We’re edging closer and closer to the time when the Cavaliers are going to have to make some hard roster decisions.
Not just the Cavs, but every team in the NBA.
With the Finals over and the Draft just a few days away, preparations for next season are already underway.
For Cleveland, that includes deciding what to do with Collin Sexton.
Per Jake Fischer of Bleacher Report, teams are already circling the waters for the pending free agent, should he not receive an extension by the Cavaliers.
If the Cavs decide not to retain Sexton, Cleveland could explore moving Sexton via sign-and-trade.
But what would be a fair return for the four-year vet?
Let’s dive in and take a look.
The Nuts and Bolts
Any return for Sexton is stunted for several reasons.
First and perhaps most obvious, Sexton is coming off a serious injury that limited him to 11 games of action last season.
Second, Sexton is a pending free agent.
That means teams interested in acquiring Sexton’s services could simply wait it out for Sexton to hit the open market, without sacrificing their own talent to bring him in.
The Cavs want to re-sign Collin Sexton and bring back Ricky Rubio, per @KevinOConnorNBA pic.twitter.com/MuIAkfyWQi
— Cavaliers Nation (@WeAreCavsNation) June 13, 2022
Third, given that he’s a free agent, he likely expects a payday somewhere in the $22-25 million per year range.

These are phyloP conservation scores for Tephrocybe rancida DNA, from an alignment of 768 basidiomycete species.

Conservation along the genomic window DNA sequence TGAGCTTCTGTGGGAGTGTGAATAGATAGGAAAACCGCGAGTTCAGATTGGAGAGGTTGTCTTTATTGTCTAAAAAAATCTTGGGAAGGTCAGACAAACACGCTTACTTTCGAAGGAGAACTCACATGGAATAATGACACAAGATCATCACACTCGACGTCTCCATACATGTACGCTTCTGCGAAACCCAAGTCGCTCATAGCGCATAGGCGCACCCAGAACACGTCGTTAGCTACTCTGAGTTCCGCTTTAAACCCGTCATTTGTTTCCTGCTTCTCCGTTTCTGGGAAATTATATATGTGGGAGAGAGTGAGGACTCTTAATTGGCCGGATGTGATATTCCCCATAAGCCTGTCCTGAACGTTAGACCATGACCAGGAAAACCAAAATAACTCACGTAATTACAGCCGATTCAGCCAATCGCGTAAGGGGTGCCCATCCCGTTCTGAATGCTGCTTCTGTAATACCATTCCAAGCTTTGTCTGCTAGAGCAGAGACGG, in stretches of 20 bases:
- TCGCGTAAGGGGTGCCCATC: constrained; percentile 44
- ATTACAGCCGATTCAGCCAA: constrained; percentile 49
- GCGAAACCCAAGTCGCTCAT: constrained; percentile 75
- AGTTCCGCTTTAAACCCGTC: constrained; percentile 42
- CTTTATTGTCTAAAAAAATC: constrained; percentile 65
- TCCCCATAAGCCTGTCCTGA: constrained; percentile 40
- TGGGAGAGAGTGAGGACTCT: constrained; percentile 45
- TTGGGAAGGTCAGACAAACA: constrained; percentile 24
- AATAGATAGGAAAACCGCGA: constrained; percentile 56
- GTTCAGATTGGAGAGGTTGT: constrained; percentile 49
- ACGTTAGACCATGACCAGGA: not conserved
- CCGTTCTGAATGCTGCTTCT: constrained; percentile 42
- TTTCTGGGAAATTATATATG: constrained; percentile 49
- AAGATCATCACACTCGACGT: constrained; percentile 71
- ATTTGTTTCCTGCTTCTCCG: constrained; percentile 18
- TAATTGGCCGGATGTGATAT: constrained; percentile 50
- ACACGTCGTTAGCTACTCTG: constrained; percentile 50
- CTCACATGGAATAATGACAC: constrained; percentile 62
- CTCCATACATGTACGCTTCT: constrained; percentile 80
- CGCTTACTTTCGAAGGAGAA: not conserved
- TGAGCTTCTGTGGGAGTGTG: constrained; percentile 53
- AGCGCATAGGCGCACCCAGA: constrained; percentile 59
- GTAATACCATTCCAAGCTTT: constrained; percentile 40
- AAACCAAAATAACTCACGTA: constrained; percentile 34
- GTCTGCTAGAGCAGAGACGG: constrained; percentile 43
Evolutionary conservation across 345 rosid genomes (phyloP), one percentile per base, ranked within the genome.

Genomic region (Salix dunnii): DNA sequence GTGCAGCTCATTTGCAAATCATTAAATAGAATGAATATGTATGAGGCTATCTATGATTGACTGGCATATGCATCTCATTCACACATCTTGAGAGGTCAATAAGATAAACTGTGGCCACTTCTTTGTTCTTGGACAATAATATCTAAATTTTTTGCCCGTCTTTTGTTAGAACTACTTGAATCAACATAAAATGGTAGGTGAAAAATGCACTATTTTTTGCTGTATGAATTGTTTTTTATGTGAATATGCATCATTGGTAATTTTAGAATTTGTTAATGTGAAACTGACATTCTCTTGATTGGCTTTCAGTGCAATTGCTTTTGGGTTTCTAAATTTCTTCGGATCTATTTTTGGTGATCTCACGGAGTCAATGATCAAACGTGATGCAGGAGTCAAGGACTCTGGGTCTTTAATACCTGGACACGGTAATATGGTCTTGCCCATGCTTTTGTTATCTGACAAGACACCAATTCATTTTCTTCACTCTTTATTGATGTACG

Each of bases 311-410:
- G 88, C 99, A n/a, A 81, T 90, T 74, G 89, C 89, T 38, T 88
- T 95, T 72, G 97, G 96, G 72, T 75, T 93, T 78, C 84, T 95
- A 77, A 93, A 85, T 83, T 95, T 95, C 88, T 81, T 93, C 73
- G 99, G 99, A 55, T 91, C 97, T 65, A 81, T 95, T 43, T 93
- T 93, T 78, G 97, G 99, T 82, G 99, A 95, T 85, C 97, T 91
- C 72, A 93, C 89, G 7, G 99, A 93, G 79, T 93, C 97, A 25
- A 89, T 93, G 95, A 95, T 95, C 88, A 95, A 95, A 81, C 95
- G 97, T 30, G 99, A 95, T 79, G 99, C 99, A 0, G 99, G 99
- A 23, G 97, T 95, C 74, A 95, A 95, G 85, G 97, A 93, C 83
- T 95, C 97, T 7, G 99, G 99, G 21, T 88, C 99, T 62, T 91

And fourth, Sexton is tiny and flawed defensively.
No disrespect, but teams bringing him into their backcourt would necessarily have to find someone longer to play alongside Sexton.
How many teams are willing to cough up that kind of dough for a guy who is a liability on defense and saw his team take a massive leap forward without him?
The Darius Garland piece is especially intriguing.
Perhaps Garland was always destined to make the All-Star leap last season.
Or was it because he was able to play a little freer with a better supporting cast?
Nonetheless, a team would receive a quality scorer in Sexton.
In his non-injury-hampered seasons, Sexton has steadily improved his shooting.
But he’s not an eye-popping shooter, by any means.
While he’s capable of popping off for 20+ points any given night, his shooting numbers still hover right around the league averages.
The word “fair” in “fair compensation” is tricky.
What the Cavs deem as “fair” compensation for a guy they drafted in the mid-lottery just four years ago likely differs from what the Pistons or Pacers deem as “fair.”
The Pistons and Pacers are considered the “biggest threats” to pry Collin Sexton away from the Cavaliers this off-season.
(via @ChrisFedor) pic.twitter.com/GJ8M7CmZ7J
— Legion Hoops (@LegionHoops) June 1, 2022
Regardless, don’t expect the Cavs to get a massive haul for Sexton.
If Cleveland is only interested in moving Sexton and no one else, then maybe teams are willing to hand over a heavily protected first-rounder or a rotation player or two.
Given the need for roster depth, parlaying Sexton into rotation depth isn’t the worst idea.
The Cavs would have many more options if they decided to throw in another piece to sweeten the deal, say, Isaac Okoro, Cedi Osman, or its own future draft pick.
At this point, if the Cavaliers decide to move on from Sexton, getting something is certainly better than nothing.
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